Music is like a soap bubble. We can bring it into being with the scantest resources. We watch, transfixed, as the colours dance over its vulnerable skin until it ceases to exist any longer, and then we’re returned, perhaps changed in some small way, to our previous reality. Music is an ephemeral conjuring trick, where an artist entrances you for as long as you care to be compelled. Some would say that as such, it has no value, and no place in education. But they’d be wrong on both points.
Music is an elementary language of immense power, born out of an innate layer of code at the kernel of our instinct. A language learned from the physics of nature at the beginning of time, reinforced throughout life, developed, and passed on to others. It has as much grammar and syntax as any statement. It is a language at least as powerful as speech, capable of moving us to tears, to dance, to laughter, to serene pleasure. It can aid your workout, and open your mind to learn. It can be a group’s totem and a call to battle. And such a powerful ‘substance‘, however ephemeral, surely demands our study.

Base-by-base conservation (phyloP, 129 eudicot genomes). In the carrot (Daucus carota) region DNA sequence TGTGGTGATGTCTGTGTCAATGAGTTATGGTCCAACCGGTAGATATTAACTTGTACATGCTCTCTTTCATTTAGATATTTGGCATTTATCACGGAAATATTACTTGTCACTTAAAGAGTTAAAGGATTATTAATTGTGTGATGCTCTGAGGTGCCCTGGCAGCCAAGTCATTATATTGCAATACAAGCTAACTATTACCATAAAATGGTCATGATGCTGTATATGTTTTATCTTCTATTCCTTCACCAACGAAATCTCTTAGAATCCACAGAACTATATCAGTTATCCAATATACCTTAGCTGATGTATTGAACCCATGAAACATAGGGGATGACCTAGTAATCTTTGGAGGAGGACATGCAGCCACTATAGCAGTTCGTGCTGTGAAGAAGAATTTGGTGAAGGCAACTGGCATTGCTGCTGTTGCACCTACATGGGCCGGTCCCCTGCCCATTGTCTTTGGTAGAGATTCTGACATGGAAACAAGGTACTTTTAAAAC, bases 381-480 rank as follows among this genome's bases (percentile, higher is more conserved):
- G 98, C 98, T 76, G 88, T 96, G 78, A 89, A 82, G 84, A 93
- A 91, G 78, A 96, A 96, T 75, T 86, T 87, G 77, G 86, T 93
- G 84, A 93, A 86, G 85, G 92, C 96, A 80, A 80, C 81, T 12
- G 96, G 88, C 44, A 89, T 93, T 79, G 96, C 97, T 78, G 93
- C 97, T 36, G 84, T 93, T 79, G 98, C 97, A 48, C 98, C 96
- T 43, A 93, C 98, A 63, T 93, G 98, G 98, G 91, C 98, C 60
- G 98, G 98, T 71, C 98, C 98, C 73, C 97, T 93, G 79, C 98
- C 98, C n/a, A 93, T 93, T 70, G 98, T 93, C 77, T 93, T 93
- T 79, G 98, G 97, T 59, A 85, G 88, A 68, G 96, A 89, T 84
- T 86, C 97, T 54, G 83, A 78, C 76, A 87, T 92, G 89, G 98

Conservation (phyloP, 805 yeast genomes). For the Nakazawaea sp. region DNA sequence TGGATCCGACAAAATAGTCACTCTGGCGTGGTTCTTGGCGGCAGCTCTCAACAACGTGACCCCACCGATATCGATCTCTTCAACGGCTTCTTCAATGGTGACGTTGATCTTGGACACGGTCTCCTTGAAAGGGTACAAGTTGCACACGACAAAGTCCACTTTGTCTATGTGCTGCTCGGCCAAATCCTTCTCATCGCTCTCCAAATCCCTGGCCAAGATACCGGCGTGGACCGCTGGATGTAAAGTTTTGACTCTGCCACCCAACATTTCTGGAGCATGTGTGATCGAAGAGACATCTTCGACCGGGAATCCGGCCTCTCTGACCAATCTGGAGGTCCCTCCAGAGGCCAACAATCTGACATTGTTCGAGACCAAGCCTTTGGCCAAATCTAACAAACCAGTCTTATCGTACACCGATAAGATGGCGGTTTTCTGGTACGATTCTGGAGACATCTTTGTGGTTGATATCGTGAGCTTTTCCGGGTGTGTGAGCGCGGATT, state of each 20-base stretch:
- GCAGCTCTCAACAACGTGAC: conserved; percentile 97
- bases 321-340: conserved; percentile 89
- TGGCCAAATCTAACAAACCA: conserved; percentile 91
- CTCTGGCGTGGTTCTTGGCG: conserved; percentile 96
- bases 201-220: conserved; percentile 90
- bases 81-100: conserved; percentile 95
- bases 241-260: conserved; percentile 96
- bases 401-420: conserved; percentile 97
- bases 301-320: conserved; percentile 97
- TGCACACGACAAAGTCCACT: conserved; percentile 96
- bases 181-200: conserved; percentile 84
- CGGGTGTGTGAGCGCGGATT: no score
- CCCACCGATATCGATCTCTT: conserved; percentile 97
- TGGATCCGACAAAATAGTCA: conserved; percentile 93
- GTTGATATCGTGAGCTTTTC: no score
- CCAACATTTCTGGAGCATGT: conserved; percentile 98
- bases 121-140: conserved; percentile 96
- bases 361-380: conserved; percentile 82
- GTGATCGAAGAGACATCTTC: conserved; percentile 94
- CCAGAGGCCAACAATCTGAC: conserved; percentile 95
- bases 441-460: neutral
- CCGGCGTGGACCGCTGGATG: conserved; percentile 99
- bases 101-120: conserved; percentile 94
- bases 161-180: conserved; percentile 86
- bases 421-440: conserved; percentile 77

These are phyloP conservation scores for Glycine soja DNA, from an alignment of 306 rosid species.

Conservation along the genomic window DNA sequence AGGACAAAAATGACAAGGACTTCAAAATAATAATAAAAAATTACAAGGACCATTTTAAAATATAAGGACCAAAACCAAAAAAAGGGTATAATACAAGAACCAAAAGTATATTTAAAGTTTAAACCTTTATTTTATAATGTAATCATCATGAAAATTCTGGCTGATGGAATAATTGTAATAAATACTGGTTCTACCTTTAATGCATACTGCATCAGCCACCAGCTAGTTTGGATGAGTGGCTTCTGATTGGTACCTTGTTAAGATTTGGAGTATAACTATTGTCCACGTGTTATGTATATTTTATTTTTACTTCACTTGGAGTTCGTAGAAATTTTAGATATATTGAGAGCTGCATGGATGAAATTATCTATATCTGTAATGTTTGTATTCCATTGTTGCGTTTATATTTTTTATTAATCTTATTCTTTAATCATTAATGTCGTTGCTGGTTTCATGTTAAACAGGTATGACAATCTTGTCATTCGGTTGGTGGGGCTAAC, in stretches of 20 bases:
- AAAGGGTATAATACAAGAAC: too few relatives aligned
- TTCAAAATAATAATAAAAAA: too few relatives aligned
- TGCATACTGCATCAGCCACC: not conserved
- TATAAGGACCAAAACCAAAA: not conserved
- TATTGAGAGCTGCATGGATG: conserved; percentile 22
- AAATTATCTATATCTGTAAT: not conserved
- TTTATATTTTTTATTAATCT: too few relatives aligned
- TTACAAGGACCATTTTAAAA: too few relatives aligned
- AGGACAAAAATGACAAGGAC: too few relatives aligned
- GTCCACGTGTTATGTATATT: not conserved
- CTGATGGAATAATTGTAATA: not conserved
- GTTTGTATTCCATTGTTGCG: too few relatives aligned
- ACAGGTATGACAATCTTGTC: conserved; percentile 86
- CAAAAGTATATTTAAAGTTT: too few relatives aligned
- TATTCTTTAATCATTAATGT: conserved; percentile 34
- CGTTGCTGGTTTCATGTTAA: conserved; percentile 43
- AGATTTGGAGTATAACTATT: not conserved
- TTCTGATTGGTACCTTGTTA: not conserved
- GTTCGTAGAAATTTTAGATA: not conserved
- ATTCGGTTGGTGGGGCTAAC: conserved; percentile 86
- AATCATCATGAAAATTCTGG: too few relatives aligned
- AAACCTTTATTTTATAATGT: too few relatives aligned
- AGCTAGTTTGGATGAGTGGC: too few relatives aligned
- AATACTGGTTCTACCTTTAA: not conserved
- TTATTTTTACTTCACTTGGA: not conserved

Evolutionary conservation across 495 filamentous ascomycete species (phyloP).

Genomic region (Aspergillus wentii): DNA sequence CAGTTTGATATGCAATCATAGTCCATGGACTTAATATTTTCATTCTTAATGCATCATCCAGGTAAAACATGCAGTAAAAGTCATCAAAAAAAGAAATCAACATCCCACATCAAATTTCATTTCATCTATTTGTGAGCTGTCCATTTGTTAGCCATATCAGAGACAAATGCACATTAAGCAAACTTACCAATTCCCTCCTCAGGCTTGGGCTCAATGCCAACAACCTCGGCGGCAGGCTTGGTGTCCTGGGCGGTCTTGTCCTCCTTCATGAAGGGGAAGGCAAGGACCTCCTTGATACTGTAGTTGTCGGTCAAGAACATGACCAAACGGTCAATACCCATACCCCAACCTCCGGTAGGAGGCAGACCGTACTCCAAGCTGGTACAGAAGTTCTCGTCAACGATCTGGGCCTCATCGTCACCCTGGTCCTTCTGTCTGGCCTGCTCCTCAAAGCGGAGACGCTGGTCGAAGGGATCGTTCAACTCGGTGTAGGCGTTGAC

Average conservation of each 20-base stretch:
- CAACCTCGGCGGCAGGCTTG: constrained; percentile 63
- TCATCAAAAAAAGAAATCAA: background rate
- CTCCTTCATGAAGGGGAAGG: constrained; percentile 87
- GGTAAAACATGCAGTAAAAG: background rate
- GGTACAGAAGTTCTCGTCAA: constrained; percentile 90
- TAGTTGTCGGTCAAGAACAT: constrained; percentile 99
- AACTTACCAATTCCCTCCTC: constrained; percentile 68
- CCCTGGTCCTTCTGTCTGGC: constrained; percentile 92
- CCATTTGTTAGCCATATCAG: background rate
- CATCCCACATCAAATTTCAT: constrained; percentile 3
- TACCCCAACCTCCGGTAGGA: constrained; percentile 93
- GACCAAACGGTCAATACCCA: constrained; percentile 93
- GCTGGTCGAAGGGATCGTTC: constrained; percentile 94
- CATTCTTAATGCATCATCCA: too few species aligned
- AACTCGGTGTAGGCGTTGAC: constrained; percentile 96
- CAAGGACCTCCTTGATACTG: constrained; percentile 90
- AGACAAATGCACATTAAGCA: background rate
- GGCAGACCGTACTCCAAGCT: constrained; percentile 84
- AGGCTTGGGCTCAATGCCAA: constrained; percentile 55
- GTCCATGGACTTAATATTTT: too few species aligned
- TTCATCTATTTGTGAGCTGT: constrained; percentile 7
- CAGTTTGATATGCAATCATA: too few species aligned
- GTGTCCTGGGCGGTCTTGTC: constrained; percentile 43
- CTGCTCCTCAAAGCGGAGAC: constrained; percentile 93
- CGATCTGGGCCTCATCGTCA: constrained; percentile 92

Now imagine a world without Drama: no TV or film, no plays at the theatre. Without Design, Dance or Art for ergonomic and visual pleasure. And without Music. Living in such a monochrome environment would be a drab and intolerable existence. For that reason alone, we need to get our hands dirty, and mould the elements of composition into form, and to express our work. Humanity was born expressing itself. We have been creating for hundreds of generations. It would be wrong to attempt to stifle such basic human instinct. We should in stead strive to exceed the zenith reached by former practitioners.
So it’s a thing of immense power. And it’s something we’re born to do. But there’s a third reason not to listen to those who maintain that STEM is the only thing that matters for the economy. For research has shown conclusively that music, and the Arts, not only make unique contributions to the curriculum and in turn, to the economy; they also facilitate the learning of other subjects. Maths and reading, and the acquisition of languages are all aided by doing music. Fine motor skills are developed, problem solving improved, and thinking on a higher, creative level is exercised. So it turns out that 50 minutes spent banging on a xylophone each week, isn’t wasted time after all.